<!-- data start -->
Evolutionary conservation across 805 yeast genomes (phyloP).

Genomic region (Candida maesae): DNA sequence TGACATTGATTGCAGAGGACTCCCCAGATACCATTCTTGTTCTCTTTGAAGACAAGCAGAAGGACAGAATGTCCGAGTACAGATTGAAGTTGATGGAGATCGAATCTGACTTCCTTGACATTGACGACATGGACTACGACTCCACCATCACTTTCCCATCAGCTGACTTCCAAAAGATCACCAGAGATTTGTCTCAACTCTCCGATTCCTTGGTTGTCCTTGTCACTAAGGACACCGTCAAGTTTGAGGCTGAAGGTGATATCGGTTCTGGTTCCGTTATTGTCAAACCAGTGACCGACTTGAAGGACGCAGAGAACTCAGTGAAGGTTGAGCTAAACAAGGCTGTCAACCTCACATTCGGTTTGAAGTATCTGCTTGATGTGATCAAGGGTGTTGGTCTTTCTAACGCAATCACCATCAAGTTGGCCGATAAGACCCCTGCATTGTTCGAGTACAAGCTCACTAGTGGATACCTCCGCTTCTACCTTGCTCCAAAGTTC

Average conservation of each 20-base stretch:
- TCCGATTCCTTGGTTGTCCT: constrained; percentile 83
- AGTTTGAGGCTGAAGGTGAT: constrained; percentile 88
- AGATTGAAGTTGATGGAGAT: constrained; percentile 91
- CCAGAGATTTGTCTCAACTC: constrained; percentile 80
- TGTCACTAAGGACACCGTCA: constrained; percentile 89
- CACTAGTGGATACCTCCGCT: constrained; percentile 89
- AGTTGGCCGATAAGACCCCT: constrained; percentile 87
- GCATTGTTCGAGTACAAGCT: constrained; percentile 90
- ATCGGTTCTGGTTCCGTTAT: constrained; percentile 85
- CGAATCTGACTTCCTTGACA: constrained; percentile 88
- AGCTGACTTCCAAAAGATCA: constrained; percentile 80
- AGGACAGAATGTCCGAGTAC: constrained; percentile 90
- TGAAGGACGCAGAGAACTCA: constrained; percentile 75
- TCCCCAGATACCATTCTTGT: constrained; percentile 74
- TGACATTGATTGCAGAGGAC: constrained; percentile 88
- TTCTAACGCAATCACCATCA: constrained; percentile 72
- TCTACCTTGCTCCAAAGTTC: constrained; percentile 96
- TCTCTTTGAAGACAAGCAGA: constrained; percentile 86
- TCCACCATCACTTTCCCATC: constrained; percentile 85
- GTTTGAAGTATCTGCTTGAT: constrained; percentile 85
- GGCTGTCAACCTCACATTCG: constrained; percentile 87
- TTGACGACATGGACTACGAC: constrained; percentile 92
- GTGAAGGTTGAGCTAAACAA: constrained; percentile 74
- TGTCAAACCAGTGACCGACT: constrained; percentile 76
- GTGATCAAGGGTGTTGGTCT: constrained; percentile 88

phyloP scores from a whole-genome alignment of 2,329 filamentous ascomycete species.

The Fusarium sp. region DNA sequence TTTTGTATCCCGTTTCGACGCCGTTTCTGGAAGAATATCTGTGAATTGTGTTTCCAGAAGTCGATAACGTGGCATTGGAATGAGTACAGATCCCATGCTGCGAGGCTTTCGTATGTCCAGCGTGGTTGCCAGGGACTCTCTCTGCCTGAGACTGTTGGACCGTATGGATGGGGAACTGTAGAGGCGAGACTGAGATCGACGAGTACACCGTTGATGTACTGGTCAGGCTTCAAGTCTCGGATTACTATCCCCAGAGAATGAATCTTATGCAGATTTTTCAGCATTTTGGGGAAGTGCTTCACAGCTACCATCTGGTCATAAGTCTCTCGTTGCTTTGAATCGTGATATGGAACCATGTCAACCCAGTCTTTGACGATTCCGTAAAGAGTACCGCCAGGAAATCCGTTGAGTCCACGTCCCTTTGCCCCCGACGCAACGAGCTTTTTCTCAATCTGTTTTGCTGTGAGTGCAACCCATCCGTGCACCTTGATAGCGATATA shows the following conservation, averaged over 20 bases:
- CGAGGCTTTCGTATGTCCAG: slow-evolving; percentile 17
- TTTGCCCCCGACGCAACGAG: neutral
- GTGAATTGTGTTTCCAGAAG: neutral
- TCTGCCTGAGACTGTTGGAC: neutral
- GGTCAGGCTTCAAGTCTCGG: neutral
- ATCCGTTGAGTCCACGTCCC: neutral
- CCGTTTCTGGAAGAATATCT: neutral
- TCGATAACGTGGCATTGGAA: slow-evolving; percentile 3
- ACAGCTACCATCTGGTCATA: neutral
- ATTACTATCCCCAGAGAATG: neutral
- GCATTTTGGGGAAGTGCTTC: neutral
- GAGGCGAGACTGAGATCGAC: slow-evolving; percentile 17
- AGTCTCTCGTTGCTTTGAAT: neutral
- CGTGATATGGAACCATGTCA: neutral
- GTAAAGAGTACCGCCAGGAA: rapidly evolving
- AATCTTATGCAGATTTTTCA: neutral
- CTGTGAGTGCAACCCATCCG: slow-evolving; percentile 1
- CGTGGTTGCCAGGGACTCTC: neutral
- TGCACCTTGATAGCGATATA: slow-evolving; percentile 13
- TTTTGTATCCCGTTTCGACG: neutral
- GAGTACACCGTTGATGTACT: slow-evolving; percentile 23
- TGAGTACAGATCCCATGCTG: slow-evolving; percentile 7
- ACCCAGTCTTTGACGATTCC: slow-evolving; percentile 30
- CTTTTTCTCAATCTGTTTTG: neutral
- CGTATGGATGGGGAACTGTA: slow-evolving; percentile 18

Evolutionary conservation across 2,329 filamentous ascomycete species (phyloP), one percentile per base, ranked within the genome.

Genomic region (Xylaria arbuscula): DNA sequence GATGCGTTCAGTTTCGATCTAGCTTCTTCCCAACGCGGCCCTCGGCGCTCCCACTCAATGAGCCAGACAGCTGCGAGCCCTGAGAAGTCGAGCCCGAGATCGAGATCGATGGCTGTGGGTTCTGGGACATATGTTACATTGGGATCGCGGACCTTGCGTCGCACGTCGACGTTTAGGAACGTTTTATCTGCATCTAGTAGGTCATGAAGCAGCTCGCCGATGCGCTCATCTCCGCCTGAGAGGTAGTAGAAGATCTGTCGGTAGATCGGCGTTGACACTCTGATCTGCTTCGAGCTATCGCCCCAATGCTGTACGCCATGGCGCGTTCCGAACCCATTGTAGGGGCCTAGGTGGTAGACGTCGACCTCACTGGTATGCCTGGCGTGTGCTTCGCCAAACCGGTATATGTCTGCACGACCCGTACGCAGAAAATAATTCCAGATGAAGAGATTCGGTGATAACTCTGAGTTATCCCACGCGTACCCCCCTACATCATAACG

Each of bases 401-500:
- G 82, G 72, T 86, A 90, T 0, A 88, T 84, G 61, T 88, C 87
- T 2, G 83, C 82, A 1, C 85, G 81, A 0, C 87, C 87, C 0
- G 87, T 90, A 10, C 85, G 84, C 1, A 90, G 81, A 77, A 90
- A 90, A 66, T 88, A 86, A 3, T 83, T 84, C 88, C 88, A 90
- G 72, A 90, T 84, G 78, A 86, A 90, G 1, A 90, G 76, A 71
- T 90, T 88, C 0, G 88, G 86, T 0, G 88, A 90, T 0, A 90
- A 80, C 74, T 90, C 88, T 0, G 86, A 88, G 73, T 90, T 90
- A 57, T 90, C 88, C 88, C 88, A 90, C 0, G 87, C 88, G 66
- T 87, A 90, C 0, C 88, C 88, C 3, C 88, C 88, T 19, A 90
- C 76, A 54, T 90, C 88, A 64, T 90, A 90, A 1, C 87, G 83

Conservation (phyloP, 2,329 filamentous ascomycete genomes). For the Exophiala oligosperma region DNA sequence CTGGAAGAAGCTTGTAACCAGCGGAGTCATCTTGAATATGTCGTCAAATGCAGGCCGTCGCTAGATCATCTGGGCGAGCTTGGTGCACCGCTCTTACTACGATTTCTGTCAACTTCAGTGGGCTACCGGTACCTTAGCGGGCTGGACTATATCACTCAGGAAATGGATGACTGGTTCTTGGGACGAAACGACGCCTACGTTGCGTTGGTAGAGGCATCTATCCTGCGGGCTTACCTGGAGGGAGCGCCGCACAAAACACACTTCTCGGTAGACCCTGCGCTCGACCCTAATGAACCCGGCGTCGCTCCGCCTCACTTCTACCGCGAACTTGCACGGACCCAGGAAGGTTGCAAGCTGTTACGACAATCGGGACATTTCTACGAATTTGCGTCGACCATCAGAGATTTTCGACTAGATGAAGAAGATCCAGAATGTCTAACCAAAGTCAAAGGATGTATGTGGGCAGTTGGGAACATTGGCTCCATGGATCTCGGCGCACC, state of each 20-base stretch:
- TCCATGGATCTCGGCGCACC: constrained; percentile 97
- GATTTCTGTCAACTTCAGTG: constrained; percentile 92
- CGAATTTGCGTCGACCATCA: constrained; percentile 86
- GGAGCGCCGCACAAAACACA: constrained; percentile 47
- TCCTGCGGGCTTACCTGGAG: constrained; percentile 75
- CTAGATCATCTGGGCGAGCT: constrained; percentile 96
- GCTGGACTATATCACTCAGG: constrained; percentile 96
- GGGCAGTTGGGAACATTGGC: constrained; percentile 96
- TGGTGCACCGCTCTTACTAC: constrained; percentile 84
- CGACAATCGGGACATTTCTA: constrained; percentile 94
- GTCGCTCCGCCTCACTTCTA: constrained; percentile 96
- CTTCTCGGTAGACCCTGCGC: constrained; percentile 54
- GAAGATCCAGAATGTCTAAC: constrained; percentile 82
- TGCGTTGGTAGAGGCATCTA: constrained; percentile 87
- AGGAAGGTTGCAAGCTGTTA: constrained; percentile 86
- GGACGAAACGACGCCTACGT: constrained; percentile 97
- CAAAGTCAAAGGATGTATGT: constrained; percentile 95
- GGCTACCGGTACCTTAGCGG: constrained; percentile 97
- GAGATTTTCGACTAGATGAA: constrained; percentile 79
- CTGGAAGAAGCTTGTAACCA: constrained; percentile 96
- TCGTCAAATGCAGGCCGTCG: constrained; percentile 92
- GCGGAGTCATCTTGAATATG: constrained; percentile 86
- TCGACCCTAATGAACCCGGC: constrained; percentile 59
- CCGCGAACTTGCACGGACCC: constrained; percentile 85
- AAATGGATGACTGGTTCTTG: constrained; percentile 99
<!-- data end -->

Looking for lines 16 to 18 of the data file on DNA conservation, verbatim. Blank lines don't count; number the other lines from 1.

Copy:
- TGAAGGACGCAGAGAACTCA: constrained; percentile 75
- TCCCCAGATACCATTCTTGT: constrained; percentile 74
- TGACATTGATTGCAGAGGAC: constrained; percentile 88